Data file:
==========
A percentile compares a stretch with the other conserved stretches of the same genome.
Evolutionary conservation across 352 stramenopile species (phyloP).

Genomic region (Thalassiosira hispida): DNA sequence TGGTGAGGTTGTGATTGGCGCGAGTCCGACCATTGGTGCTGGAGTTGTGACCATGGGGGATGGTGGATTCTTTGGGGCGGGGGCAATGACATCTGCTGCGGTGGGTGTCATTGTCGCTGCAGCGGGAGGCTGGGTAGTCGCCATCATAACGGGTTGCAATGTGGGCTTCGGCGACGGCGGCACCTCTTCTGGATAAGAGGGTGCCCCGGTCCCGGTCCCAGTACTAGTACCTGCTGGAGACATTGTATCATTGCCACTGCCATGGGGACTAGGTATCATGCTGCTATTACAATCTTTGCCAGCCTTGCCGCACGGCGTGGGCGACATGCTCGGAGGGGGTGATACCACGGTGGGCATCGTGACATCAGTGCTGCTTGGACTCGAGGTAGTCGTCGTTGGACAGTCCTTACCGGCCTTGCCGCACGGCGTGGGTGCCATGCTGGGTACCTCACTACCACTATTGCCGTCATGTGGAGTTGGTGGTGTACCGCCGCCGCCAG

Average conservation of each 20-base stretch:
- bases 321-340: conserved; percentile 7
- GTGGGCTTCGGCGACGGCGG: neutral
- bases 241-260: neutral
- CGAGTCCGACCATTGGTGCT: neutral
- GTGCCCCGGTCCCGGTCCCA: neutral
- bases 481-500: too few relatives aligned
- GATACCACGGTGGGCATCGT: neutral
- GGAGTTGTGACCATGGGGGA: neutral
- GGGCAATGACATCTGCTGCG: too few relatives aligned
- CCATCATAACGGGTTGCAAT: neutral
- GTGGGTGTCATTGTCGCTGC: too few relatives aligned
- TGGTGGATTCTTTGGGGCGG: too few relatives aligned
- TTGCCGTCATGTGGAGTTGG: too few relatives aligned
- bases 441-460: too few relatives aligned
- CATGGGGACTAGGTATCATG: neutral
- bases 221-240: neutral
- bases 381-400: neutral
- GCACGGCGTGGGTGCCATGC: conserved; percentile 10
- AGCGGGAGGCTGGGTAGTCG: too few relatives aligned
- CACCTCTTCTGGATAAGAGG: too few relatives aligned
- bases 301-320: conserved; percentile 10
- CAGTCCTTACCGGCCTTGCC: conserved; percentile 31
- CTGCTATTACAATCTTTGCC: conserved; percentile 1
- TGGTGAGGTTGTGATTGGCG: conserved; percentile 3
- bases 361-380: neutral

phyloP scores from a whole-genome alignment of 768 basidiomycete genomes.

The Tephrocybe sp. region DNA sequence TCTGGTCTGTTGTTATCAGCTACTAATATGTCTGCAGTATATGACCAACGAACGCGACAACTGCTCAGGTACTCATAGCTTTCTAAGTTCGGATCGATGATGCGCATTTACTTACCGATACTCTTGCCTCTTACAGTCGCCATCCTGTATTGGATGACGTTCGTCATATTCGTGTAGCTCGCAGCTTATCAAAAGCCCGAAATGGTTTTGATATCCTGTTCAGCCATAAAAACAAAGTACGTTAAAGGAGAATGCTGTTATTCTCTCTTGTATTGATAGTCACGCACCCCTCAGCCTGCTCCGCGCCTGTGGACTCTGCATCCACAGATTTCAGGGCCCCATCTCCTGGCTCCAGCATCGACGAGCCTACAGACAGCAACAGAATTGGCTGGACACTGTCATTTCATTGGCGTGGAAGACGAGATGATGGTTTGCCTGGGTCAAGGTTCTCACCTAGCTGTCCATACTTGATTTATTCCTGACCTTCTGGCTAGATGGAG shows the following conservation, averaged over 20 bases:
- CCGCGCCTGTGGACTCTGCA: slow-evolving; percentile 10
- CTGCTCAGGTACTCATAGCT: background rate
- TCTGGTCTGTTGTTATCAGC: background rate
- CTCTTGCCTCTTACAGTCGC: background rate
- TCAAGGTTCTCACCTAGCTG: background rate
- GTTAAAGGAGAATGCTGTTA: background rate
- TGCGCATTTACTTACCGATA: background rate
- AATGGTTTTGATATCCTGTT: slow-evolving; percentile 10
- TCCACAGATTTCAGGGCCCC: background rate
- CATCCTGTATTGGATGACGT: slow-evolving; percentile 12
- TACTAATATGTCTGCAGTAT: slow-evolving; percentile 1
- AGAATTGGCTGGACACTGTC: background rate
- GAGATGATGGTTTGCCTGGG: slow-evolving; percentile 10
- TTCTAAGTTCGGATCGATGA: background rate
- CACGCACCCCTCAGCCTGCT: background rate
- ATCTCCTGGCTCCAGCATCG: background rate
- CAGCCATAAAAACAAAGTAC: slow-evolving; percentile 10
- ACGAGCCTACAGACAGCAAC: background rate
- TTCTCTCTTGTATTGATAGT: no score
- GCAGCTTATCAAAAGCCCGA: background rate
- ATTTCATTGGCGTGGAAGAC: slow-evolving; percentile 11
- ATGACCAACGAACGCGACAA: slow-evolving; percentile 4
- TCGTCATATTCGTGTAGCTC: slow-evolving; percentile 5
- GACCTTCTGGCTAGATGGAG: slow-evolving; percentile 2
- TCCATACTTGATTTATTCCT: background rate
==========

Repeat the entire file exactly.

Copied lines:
A percentile compares a stretch with the other conserved stretches of the same genome.
Evolutionary conservation across 352 stramenopile species (phyloP).

Genomic region (Thalassiosira hispida): DNA sequence TGGTGAGGTTGTGATTGGCGCGAGTCCGACCATTGGTGCTGGAGTTGTGACCATGGGGGATGGTGGATTCTTTGGGGCGGGGGCAATGACATCTGCTGCGGTGGGTGTCATTGTCGCTGCAGCGGGAGGCTGGGTAGTCGCCATCATAACGGGTTGCAATGTGGGCTTCGGCGACGGCGGCACCTCTTCTGGATAAGAGGGTGCCCCGGTCCCGGTCCCAGTACTAGTACCTGCTGGAGACATTGTATCATTGCCACTGCCATGGGGACTAGGTATCATGCTGCTATTACAATCTTTGCCAGCCTTGCCGCACGGCGTGGGCGACATGCTCGGAGGGGGTGATACCACGGTGGGCATCGTGACATCAGTGCTGCTTGGACTCGAGGTAGTCGTCGTTGGACAGTCCTTACCGGCCTTGCCGCACGGCGTGGGTGCCATGCTGGGTACCTCACTACCACTATTGCCGTCATGTGGAGTTGGTGGTGTACCGCCGCCGCCAG

Average conservation of each 20-base stretch:
- bases 321-340: conserved; percentile 7
- GTGGGCTTCGGCGACGGCGG: neutral
- bases 241-260: neutral
- CGAGTCCGACCATTGGTGCT: neutral
- GTGCCCCGGTCCCGGTCCCA: neutral
- bases 481-500: too few relatives aligned
- GATACCACGGTGGGCATCGT: neutral
- GGAGTTGTGACCATGGGGGA: neutral
- GGGCAATGACATCTGCTGCG: too few relatives aligned
- CCATCATAACGGGTTGCAAT: neutral
- GTGGGTGTCATTGTCGCTGC: too few relatives aligned
- TGGTGGATTCTTTGGGGCGG: too few relatives aligned
- TTGCCGTCATGTGGAGTTGG: too few relatives aligned
- bases 441-460: too few relatives aligned
- CATGGGGACTAGGTATCATG: neutral
- bases 221-240: neutral
- bases 381-400: neutral
- GCACGGCGTGGGTGCCATGC: conserved; percentile 10
- AGCGGGAGGCTGGGTAGTCG: too few relatives aligned
- CACCTCTTCTGGATAAGAGG: too few relatives aligned
- bases 301-320: conserved; percentile 10
- CAGTCCTTACCGGCCTTGCC: conserved; percentile 31
- CTGCTATTACAATCTTTGCC: conserved; percentile 1
- TGGTGAGGTTGTGATTGGCG: conserved; percentile 3
- bases 361-380: neutral

phyloP scores from a whole-genome alignment of 768 basidiomycete genomes.

The Tephrocybe sp. region DNA sequence TCTGGTCTGTTGTTATCAGCTACTAATATGTCTGCAGTATATGACCAACGAACGCGACAACTGCTCAGGTACTCATAGCTTTCTAAGTTCGGATCGATGATGCGCATTTACTTACCGATACTCTTGCCTCTTACAGTCGCCATCCTGTATTGGATGACGTTCGTCATATTCGTGTAGCTCGCAGCTTATCAAAAGCCCGAAATGGTTTTGATATCCTGTTCAGCCATAAAAACAAAGTACGTTAAAGGAGAATGCTGTTATTCTCTCTTGTATTGATAGTCACGCACCCCTCAGCCTGCTCCGCGCCTGTGGACTCTGCATCCACAGATTTCAGGGCCCCATCTCCTGGCTCCAGCATCGACGAGCCTACAGACAGCAACAGAATTGGCTGGACACTGTCATTTCATTGGCGTGGAAGACGAGATGATGGTTTGCCTGGGTCAAGGTTCTCACCTAGCTGTCCATACTTGATTTATTCCTGACCTTCTGGCTAGATGGAG shows the following conservation, averaged over 20 bases:
- CCGCGCCTGTGGACTCTGCA: slow-evolving; percentile 10
- CTGCTCAGGTACTCATAGCT: background rate
- TCTGGTCTGTTGTTATCAGC: background rate
- CTCTTGCCTCTTACAGTCGC: background rate
- TCAAGGTTCTCACCTAGCTG: background rate
- GTTAAAGGAGAATGCTGTTA: background rate
- TGCGCATTTACTTACCGATA: background rate
- AATGGTTTTGATATCCTGTT: slow-evolving; percentile 10
- TCCACAGATTTCAGGGCCCC: background rate
- CATCCTGTATTGGATGACGT: slow-evolving; percentile 12
- TACTAATATGTCTGCAGTAT: slow-evolving; percentile 1
- AGAATTGGCTGGACACTGTC: background rate
- GAGATGATGGTTTGCCTGGG: slow-evolving; percentile 10
- TTCTAAGTTCGGATCGATGA: background rate
- CACGCACCCCTCAGCCTGCT: background rate
- ATCTCCTGGCTCCAGCATCG: background rate
- CAGCCATAAAAACAAAGTAC: slow-evolving; percentile 10
- ACGAGCCTACAGACAGCAAC: background rate
- TTCTCTCTTGTATTGATAGT: no score
- GCAGCTTATCAAAAGCCCGA: background rate
- ATTTCATTGGCGTGGAAGAC: slow-evolving; percentile 11
- ATGACCAACGAACGCGACAA: slow-evolving; percentile 4
- TCGTCATATTCGTGTAGCTC: slow-evolving; percentile 5
- GACCTTCTGGCTAGATGGAG: slow-evolving; percentile 2
- TCCATACTTGATTTATTCCT: background rate